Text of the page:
Summertime screenings, film preservation highlight org's latest efforts
Boosting its footprint in Hollywood, the Academy Motion Picture Arts and Sciences will open its new Oscars Outdoors screening space with 10 weekends of film presentations beginning June 15.
In addition, the Academy also formally unveiled its $2 million “Film-to-Film” preservation initiative and announced other events, including a 50th-anniversary celebration of the James Bond series and 100th-anniversary tribute to Universal.
Oscars Outdoors is part of the Academy’s 7.5-acre campus straddling Homewood Ave. along Vine St. in Hollywood. More than $2 million has spent on demolition and improvements to the screening area, including a 40-by-20-foot screen, above the $50 million-plus that Acad prexy Tom Sherak said has been spent on land acquisition. The site had originally been intended for an Academy museum, which will instead be created in the former May Co. building on the LACMA campus.
“We’re just starting,” Acad prexy Tom Sherak said. “We still have more we want to do in this area.”
An invitation-only screening of “Field of Dreams” will christen the site May 19, with “Casablanca” and “Snow White and the Seven Dwarfs” kicking off the Friday-Saturday screening series in June. Saturday films, in particular, will be targeted for filmgoers of all ages, with admission free on either night for children age 10 and younger.
“We hope that it will be a destination for families and diehard film fans, as well as a positive benefit for the community,” Academy managing director of programming, education and preservation Randy Haberkamp said. “We expect it to be very popular.”
The outdoor screening space is designed for attendees to bring picnic blankets and low-rise lawn chairs and has an intended capacity of approximately 500. Food trucks will be directed to the area, which includes a 10,000-square-foot outdoor plaza that can also host other functions. At a press conference Monday, Sherak asked Los Angeles city councilman Eric Garcetti to explore closing Homewood during screenings to create an even more pedestrian-friendly venue.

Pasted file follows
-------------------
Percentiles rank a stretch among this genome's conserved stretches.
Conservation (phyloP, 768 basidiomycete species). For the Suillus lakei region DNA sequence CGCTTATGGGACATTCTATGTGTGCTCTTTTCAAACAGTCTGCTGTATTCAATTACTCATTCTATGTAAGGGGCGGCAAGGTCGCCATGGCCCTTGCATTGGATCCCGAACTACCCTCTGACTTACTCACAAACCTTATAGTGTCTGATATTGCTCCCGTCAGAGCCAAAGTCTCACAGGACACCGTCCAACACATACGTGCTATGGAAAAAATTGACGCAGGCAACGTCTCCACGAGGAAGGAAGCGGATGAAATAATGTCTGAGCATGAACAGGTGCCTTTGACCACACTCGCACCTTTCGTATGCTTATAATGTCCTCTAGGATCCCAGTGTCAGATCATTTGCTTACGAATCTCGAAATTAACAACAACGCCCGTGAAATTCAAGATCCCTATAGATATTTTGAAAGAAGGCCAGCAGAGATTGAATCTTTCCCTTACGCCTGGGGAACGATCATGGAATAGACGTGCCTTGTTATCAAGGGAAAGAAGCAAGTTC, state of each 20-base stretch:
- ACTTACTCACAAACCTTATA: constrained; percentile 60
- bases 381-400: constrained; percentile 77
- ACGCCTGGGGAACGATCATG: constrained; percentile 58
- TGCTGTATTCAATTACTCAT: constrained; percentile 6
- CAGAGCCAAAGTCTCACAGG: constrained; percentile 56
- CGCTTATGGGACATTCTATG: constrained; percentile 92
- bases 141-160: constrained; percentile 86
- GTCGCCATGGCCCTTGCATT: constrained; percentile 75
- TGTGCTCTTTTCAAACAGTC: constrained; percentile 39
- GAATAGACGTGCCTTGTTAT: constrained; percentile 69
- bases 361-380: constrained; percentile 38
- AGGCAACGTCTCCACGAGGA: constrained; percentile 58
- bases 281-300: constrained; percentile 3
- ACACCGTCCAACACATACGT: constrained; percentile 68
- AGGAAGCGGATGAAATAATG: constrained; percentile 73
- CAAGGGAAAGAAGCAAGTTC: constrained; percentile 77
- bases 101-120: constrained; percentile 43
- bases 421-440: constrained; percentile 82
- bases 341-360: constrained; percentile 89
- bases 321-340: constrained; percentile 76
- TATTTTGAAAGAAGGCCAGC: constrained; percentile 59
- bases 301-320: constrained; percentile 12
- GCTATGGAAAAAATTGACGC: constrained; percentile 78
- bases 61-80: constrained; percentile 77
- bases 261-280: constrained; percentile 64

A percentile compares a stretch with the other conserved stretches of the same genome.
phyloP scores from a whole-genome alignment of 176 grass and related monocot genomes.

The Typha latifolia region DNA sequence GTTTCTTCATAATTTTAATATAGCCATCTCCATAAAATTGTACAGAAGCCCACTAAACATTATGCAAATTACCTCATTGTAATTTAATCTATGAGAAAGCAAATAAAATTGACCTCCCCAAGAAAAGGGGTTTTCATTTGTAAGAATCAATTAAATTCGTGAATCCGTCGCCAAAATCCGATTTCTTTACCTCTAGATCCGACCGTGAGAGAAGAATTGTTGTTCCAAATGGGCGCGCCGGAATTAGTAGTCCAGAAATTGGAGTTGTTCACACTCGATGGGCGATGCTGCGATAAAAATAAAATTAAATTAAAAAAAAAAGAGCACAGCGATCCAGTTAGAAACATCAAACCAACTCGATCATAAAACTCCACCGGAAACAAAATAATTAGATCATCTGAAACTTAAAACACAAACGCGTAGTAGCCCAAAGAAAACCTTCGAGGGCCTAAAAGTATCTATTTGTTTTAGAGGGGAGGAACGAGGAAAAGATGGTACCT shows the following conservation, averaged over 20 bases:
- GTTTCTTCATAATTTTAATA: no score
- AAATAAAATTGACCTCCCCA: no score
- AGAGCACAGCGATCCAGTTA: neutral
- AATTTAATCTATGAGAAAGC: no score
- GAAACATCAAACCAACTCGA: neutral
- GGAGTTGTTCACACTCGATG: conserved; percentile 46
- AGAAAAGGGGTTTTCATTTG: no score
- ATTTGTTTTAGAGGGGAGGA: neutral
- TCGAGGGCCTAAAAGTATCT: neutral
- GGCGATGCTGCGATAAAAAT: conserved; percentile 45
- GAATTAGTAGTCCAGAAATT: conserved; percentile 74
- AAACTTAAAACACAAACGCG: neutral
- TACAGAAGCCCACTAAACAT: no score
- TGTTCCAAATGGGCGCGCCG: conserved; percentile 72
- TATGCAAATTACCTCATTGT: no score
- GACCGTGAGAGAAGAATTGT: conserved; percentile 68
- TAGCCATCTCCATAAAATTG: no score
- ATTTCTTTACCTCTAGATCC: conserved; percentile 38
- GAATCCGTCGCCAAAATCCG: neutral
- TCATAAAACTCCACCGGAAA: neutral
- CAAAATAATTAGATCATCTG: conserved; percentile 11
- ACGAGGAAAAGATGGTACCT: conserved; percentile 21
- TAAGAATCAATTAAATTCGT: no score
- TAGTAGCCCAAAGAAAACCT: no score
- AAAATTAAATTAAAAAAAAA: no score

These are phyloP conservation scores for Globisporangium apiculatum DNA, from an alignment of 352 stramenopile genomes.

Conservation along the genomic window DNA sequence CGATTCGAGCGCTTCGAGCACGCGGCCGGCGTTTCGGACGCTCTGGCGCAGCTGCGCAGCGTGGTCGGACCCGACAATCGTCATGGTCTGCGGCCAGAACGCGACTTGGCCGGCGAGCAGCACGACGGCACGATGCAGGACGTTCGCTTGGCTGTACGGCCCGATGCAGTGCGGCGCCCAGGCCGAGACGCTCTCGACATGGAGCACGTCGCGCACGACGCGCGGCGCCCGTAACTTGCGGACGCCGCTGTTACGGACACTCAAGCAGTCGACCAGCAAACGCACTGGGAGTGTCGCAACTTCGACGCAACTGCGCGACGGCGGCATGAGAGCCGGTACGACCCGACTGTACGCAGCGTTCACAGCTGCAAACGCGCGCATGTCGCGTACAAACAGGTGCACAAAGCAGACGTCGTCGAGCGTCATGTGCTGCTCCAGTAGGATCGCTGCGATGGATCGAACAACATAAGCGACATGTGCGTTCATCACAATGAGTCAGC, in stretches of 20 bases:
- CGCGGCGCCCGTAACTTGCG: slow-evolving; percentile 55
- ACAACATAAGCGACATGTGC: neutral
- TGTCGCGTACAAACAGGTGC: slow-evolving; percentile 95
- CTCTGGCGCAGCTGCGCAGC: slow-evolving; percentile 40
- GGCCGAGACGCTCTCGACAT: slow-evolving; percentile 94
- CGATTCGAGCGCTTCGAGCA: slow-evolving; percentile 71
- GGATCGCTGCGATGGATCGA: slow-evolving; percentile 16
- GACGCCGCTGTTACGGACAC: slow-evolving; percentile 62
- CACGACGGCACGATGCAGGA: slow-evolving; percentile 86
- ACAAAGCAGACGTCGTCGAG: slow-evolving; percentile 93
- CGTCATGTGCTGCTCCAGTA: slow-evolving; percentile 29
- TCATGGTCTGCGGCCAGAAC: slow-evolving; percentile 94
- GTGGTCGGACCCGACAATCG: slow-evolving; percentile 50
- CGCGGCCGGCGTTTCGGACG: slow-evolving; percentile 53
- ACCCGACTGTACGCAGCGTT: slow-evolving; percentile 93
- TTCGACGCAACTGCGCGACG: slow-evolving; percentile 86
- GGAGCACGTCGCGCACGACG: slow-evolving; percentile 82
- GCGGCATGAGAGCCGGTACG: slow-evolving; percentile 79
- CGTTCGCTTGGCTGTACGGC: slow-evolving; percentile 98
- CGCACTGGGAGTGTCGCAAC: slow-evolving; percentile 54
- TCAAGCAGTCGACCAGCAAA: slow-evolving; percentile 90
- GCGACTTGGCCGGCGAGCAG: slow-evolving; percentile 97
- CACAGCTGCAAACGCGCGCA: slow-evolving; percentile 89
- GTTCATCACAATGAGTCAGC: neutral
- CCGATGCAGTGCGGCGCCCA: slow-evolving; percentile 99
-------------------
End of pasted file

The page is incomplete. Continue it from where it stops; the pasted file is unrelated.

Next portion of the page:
The sound system has also been tailored specifically to the space, Haberkamp added.
“If you’re in that little area, it feels nice and loud, but it’s not booming around the neighborhood,” he said. “We could have built seats here. It wasn’t a budget issue; it was more of a feeling issue.”
The Film-to-Film project, which began in 2011, has already taken 300 films, docs, experimental works, shorts and home movies of Hollywood figures under its wing, with a two-fold purpose: to respect the filmmaking in its original format — amid a decline in the availability of film stock — and to bridge the uncertainty over the best practices for digital preservation.
“This is not about preferring an antique medium and turning a blind eye toward digital preservation,” Haberkamp said. “What concerns us is the digital present. Right now there are no standard file formats. The technology itself isn’t even fixed.
“So to take a delicate or at-risk element on film that may have been with us for almost a century, and preserve it on a format that might not be readable in five years, is of obvious concern. So we’re saving these films so that they can be shown on film as they were originally presented, but also so that later on, we’ll have quality elements to make the best digital scans as technology evolves.”
Film-to-Film preservation efforts have included 1920’s “The Mark of Zorro,” 1972’s “Sleuth,” Saul Bass’ “Notes on the Popular Arts” (1977) and reels on Japanese-American life in Southern California before World War II. The Academy has also acquired 35mm prints of such films as 1950’s “The Asphalt Jungle” for preservation.
Among happenings on the events front, the Academy also announced “The Last 70mm Film Festival,” which will be held over six weeks at the Samuel Goldwyn Theater in Beverly Hills with presentations of six classic films in the format of their original release: “The Sound of Music,” “Spartacus,” “It’s a Mad Mad Mad Mad World,” “Sleeping Beauty,” “Grand Prix” and “2001: A Space Odyssey.” Haberkamp noted that despite the event’s title, a successful series could spawn a sequel.